The Senate voted 96-to-1 Thursday to approve a compromise spending bill that would raise the caps on government-backed mortgage loans.
A measure in the $94 billion appropriations bill for housing, veterans, and other programs would let the Department of Housing and Urban Development's FHA program insure residential mortgages as large as $197,621 in high-cost areas and $109,032 in the cheapest housing markets. The current limits are $170,362 and $86,317, respectively.
President Clinton is expected to sign the legislation, which the House approved Tuesday by 409 to 14.
The Clinton administration had proposed raising the FHA upper loan limit to equal the $227,000 cap on loans Fannie Mae and Freddie Mac may buy. The government-sponsored enterprises opposed the higher limits and were also pleased that the bill requires lenders to tell borrowers of the difference in cost between FHA-backed loans versus privately insured loans.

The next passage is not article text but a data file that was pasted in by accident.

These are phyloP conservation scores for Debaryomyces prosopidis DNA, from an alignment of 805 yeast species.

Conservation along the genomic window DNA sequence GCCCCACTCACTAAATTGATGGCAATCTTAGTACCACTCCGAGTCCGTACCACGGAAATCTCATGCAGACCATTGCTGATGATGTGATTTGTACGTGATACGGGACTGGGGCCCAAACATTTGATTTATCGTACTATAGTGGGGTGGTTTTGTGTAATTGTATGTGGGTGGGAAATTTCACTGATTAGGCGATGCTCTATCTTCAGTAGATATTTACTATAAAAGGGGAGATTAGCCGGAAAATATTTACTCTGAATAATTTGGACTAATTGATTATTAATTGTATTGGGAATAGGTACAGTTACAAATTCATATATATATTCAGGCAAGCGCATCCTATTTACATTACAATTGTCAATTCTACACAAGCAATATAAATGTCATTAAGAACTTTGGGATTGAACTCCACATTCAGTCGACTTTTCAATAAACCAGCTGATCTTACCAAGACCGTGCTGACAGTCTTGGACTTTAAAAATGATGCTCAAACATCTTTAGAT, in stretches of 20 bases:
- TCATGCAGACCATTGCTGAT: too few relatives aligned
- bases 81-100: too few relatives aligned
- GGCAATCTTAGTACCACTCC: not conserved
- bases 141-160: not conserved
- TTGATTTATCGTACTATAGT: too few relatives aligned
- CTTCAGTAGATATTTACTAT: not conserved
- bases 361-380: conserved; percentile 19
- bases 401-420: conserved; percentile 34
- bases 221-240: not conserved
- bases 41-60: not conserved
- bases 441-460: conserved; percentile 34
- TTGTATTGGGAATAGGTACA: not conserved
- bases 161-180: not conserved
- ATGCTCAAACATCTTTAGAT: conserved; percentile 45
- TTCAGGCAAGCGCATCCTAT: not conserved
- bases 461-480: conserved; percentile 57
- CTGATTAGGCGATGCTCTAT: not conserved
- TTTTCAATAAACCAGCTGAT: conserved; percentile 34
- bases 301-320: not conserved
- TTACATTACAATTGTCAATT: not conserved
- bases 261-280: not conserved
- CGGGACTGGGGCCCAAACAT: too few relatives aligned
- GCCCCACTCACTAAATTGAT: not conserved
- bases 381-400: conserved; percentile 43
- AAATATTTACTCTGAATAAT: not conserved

Separately, sources said House and Senate leaders, under pressure from Sen. Lauch Faircloth, R-N.C., would kill a provision in the bill letting Freddie Mac offer an alternative to private mortgage insurance for low- down-payment loans.
Also, the bill would eliminate the cap on loans for multifamily residences that may be bought by Fannie Mae or Freddie Mac. The current caps vary widely based on building type and location but include limits of $30,420 per unit for a garden-style apartment and $35,100 for a high-rise efficiency in high-cost areas.